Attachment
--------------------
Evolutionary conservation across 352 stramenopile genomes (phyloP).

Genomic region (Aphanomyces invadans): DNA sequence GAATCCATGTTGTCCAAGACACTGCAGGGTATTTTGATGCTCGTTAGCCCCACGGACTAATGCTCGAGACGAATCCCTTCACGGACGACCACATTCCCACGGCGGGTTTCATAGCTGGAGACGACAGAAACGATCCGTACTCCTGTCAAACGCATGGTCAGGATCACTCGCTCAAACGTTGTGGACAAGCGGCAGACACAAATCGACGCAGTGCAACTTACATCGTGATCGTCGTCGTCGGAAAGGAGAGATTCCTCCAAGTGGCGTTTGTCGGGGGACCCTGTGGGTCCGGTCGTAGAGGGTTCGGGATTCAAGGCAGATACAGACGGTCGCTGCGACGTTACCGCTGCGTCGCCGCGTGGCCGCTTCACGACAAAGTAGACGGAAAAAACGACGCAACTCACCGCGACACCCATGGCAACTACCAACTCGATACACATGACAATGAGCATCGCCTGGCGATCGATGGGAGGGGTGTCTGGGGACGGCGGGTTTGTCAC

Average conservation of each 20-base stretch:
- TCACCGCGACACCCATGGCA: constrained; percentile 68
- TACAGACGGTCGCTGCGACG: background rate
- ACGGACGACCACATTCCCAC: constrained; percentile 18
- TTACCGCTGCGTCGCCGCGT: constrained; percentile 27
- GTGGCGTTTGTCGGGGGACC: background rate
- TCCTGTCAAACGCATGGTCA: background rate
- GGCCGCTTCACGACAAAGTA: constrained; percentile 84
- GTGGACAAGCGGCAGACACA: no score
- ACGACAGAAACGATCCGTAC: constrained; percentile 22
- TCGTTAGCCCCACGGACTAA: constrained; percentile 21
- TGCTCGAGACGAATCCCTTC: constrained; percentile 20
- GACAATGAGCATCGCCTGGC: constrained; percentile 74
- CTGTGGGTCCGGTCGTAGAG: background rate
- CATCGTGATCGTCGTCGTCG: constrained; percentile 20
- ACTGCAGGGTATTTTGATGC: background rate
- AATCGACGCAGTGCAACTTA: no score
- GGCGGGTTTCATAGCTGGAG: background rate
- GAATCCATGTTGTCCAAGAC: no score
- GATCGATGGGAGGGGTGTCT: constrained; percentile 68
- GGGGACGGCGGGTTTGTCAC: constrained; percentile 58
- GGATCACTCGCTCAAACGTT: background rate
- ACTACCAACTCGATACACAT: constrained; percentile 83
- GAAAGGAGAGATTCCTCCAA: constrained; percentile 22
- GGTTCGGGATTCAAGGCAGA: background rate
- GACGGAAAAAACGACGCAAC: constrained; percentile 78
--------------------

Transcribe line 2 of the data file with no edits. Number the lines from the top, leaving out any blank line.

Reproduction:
Genomic region (Aphanomyces invadans): DNA sequence GAATCCATGTTGTCCAAGACACTGCAGGGTATTTTGATGCTCGTTAGCCCCACGGACTAATGCTCGAGACGAATCCCTTCACGGACGACCACATTCCCACGGCGGGTTTCATAGCTGGAGACGACAGAAACGATCCGTACTCCTGTCAAACGCATGGTCAGGATCACTCGCTCAAACGTTGTGGACAAGCGGCAGACACAAATCGACGCAGTGCAACTTACATCGTGATCGTCGTCGTCGGAAAGGAGAGATTCCTCCAAGTGGCGTTTGTCGGGGGACCCTGTGGGTCCGGTCGTAGAGGGTTCGGGATTCAAGGCAGATACAGACGGTCGCTGCGACGTTACCGCTGCGTCGCCGCGTGGCCGCTTCACGACAAAGTAGACGGAAAAAACGACGCAACTCACCGCGACACCCATGGCAACTACCAACTCGATACACATGACAATGAGCATCGCCTGGCGATCGATGGGAGGGGTGTCTGGGGACGGCGGGTTTGTCAC